Laughs and Tears

The students’ thanks brought tears to some in the audience. “I would like to thank my grandmother for taking care of me. I love you,” said Tyanna Israel.

“Thanks to my mom, all the staff, my new friends, and Ms. Loretta aka Mom,” said Nikita Green. “I would like to thank my supervisor, Mr. Kenny for being a good role model,” said Maurice Wilkes. “Mrs. Danielle, thank you for the sweet treats you gave us,” said Brian Butler.

After the graduates received their Project SEARCH diplomas and posed for pictures, they formed a conga line and danced out of the room, united after spending their senior year of high school together.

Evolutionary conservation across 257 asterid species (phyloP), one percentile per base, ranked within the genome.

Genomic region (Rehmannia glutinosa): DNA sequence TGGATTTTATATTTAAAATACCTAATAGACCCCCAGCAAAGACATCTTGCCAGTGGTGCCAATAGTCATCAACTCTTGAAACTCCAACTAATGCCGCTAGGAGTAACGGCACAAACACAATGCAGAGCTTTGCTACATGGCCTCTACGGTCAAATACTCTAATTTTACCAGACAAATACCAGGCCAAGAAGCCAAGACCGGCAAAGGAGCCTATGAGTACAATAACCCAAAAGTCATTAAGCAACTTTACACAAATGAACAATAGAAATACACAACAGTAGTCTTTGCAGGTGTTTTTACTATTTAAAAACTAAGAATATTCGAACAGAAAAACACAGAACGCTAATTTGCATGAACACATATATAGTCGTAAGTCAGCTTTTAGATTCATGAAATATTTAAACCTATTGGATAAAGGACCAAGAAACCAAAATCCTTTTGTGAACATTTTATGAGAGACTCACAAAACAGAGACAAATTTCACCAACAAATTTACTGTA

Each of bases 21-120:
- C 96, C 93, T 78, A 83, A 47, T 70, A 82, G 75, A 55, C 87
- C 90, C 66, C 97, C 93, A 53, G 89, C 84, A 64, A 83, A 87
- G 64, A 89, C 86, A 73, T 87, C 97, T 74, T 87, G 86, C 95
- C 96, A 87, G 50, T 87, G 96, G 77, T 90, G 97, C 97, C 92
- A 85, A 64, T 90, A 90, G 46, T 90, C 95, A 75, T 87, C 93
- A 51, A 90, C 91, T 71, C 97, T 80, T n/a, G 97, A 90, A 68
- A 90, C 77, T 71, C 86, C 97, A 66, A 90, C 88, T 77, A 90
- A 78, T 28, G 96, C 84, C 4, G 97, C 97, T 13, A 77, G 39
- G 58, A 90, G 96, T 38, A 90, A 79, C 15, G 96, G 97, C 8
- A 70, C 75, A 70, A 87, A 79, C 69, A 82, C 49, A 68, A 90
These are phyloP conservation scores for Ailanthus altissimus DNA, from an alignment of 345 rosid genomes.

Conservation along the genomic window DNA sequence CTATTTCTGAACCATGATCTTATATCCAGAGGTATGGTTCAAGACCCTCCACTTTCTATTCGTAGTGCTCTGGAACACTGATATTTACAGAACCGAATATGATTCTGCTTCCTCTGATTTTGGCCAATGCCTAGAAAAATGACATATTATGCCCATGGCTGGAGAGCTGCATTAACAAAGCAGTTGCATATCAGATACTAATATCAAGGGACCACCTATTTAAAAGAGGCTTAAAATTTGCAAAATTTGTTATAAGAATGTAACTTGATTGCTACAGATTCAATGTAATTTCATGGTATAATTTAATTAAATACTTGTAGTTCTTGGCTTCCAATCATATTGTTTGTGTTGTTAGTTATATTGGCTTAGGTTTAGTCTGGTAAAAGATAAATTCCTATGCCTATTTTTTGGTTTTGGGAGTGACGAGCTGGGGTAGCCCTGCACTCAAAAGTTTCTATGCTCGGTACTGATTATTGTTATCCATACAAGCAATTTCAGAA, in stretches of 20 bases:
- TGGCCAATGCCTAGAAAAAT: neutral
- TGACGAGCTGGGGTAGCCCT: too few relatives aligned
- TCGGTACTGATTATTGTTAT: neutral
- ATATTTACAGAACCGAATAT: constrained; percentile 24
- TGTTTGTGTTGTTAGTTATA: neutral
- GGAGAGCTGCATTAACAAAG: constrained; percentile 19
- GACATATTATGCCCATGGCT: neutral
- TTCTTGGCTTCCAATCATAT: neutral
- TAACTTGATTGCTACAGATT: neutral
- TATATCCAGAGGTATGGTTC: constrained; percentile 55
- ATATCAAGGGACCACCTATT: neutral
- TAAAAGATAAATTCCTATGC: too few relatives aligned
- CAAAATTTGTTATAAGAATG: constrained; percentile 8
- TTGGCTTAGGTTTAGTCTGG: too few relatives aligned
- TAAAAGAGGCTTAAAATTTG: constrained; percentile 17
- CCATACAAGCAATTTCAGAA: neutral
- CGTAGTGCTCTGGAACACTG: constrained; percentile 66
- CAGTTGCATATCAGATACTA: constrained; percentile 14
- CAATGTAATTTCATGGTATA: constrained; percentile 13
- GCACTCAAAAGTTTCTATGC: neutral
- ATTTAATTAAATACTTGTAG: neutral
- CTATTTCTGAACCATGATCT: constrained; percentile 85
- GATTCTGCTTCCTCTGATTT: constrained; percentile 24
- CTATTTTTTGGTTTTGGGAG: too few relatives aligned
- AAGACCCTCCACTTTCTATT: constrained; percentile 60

“I ain’t gonna lie — you all get on my nerves sometimes,” Devonte Bey said to the class in his closing remarks at the podium. “Just like my brothers and sisters get on my nerves at home and that’s what you are to me — you are my brothers and sisters. If I had to repeat a school year I couldn’t think of a better class than this to be with.”

Afterward, smiles abounded. Jerry Bullinger, former Arc Baltimore director, who brought his wife, Carol, recalled how an earlier UMB Project SEARCH graduation had been held in a classroom.

“The program has come so far,” he said. “I just get such joy being here and seeing this. Vassie Hollamon [associate director, Operations and Maintenance] and Joanna Falcone [senior director, Arc Baltimore] were the ones who were so instrumental in getting everything off the ground nine years ago here. The University’s and the hospital’s support over the years for Project SEARCH has just been phenomenal.”